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Will campus police be required to provide implicit bias and de-escalation training for officers?

Police and security services emblems are pictured at the University of Utah in Salt Lake City on Friday, April 16, 2021. A proposal that calls for implicit bias and de-escalation training for campus police officers at public colleges and universities will advance to the full Utah Board of Higher Education.
Police and security services emblems are pictured at the University of Utah in Salt Lake City on Friday, April 16, 2021. A proposal that calls for implicit bias and de-escalation training for campus police officers at public colleges and universities will advance to the full Utah Board of Higher Education.
Laura Seitz, Deseret News

The Utah Board of Higher Education will soon consider requiring implicit bias and de-escalation training for all public safety officers at Utah’s public colleges and universities.

The requirement for both types of training would become part of Utah System of Higher Education policy, under a recommendation approved by members of two higher education board committees on Friday. The policy change will be considered by the full board at an upcoming meeting.

In 2020, Utah lawmakers passed SB80, which required the higher education board to study and make recommendations for providing public safety services on state-supported college and university campuses by November 2021.

As part of that process, higher education officials hired the Cicero Group consulting firm to conduct a baseline analysis of public safety organization, policies, relationships and processes at each of Utah’s 16 public technical colleges and degree-granting institutions.

The report found that “campus police meet training requirements, but completion does not necessarily equate to effectiveness and discretion lends itself to inconsistencies” in training among institutions.

The report pointed to budget restraints affecting the types of training provided, especially for rural institutions that need to travel to Salt Lake City or out of state.

“While some training is common across all institutions (firearms), more specialized training (racism and bias) is desired, but with the recognition that more training time equates to less time in the field with students,” the report states.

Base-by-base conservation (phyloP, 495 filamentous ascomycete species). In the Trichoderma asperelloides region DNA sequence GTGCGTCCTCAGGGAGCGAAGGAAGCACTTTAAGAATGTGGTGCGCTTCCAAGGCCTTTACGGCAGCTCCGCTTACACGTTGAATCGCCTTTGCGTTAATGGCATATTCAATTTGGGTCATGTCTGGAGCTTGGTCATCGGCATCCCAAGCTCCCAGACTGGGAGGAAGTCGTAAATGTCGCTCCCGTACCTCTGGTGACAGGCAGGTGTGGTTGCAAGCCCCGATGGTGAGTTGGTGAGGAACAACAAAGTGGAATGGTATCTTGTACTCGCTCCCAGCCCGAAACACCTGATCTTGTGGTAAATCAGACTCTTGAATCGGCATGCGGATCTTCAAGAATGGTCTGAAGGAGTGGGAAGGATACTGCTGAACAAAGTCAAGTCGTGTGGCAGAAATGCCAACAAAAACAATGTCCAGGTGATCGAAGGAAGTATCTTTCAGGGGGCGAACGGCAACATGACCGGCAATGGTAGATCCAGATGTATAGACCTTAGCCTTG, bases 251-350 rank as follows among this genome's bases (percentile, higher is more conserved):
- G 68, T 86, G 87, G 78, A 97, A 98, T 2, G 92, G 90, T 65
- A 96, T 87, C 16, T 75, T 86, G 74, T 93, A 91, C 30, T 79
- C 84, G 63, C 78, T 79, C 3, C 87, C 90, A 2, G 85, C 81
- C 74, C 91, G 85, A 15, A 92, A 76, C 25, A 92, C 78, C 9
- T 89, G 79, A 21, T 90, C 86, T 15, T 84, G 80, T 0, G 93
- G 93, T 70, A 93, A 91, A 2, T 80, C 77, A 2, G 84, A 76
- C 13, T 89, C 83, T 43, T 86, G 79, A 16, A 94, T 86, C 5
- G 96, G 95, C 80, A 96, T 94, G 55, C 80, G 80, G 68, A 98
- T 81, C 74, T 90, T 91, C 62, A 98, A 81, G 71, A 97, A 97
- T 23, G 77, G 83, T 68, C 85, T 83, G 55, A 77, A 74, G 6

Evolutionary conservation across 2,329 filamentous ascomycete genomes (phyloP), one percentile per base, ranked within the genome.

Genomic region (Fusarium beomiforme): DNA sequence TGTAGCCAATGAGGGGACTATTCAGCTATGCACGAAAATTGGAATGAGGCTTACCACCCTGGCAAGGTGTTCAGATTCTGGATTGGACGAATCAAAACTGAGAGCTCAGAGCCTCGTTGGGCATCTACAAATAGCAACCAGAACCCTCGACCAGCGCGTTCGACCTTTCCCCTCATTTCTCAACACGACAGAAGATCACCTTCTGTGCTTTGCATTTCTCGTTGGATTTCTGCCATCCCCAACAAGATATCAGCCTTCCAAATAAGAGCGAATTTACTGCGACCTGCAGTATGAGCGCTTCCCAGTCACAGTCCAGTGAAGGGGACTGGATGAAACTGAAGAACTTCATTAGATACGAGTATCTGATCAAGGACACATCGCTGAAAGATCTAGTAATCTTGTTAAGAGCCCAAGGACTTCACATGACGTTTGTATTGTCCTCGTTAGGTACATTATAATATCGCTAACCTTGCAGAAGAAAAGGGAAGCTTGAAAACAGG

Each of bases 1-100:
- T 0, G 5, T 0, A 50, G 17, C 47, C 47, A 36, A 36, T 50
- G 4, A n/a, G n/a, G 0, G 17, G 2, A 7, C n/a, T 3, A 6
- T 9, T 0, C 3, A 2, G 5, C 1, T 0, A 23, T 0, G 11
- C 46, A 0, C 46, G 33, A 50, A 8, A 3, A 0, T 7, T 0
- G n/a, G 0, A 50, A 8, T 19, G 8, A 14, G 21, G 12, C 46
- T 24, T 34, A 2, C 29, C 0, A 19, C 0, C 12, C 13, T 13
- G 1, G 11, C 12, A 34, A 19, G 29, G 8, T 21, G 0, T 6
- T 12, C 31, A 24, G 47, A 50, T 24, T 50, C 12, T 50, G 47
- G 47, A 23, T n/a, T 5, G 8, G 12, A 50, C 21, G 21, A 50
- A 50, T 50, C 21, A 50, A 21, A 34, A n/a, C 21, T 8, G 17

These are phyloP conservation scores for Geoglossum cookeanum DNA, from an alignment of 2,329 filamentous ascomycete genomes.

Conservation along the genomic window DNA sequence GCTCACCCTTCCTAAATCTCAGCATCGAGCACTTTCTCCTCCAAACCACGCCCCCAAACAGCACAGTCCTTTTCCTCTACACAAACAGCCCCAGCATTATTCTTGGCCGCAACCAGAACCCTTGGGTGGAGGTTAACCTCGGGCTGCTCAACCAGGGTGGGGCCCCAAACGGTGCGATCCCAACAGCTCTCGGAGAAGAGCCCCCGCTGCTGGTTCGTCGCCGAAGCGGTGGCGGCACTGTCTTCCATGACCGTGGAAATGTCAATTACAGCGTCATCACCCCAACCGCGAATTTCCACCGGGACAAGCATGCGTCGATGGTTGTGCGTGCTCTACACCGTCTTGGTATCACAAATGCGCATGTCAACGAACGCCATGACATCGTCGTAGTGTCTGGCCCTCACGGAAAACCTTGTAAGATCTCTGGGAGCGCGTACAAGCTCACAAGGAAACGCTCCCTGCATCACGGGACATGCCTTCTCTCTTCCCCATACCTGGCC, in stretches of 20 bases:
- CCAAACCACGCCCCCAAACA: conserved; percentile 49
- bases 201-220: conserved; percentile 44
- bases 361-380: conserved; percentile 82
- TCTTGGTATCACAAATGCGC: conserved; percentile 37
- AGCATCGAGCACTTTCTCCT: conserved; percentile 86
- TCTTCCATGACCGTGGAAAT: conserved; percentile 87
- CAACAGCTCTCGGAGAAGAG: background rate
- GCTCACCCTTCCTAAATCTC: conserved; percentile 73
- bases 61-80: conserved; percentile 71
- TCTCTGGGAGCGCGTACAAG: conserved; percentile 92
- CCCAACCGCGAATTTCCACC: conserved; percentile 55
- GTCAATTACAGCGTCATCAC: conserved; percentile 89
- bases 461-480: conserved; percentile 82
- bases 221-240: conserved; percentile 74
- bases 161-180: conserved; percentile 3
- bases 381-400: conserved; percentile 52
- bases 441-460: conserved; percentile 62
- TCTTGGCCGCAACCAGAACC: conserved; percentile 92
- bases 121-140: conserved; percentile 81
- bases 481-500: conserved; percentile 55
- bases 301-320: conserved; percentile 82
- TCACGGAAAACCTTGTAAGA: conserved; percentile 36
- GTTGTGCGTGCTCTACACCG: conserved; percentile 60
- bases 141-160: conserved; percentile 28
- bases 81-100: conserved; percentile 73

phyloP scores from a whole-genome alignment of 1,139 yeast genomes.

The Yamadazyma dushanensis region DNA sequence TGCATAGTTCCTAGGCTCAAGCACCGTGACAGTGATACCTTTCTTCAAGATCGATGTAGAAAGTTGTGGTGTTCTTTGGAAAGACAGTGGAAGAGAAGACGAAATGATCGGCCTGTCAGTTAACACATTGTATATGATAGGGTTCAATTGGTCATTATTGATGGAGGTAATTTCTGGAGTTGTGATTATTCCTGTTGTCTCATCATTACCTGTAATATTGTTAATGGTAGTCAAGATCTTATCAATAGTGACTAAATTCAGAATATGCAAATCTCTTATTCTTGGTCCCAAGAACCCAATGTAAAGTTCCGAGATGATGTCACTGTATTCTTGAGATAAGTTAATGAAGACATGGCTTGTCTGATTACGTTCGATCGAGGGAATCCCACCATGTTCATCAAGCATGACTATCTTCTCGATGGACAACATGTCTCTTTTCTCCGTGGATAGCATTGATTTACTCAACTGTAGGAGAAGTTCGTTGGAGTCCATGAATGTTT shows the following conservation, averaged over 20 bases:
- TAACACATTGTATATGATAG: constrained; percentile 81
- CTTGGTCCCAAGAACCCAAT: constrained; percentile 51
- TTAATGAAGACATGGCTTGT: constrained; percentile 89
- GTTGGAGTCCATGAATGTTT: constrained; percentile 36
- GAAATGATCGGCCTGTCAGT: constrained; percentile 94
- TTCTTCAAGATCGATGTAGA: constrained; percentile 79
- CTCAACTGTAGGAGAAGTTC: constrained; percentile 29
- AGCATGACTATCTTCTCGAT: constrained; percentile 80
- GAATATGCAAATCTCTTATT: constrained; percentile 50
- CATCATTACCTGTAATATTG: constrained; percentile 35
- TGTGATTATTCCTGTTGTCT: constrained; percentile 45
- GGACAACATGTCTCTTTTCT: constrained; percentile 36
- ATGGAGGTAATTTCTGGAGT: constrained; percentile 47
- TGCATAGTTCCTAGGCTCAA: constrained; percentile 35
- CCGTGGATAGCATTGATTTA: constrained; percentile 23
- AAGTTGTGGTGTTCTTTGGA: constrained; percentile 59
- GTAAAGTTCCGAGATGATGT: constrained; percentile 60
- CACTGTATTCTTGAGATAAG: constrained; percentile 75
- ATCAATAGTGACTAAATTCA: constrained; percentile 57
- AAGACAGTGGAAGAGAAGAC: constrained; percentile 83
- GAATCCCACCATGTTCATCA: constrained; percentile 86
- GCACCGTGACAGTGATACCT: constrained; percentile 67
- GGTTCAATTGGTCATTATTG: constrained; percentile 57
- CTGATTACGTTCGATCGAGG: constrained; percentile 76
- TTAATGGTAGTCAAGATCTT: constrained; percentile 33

Dixie State University Police Chief Blair Barfuss said since the Cicero Group report was released, a group of campus police chiefs has worked on “immediate actionable items that we could address” such as training.

Barfuss said Utah’s university police departments use Lexipol, which is a private company that develops policy and procedure manuals and offers consulting services to law enforcement agencies, fire departments and other public safety departments nationwide.

“Well they’ve expanded and provide this training platform for the low cost of $58 per officer and after a year, they provide unlimited resources which allows us to train our officers at a very efficient price point and it meets what you’re looking for with implicit bias, emotional intelligence” and other training, he said.

The company provides online training modules for a wide array of topics but there would also be the flexibility to create training specific to Utah’s higher education institutions’ needs, Barfuss said.

“Utah is a continuing education, certified state meaning that we can accept this training platform for continuing education credits every police officer needs for a year,” he said, explaining that Utah requires officers to undergo 40 hours of training each year.

“We’re in discussions to see if we can get the primary POST (Peace Officer Standards and Training) accreditation piece, because most of these courses are approved at a POST-level by multiple states,” he said.

SB80 built upon requirements implemented in SB134, which was passed during the 2019 legislative session following the on-campus slaying of University of Utah student athlete Lauren McCluskey in 2018 by a former acquaintance.

SB134 required campus safety plans and campus safety training curriculum.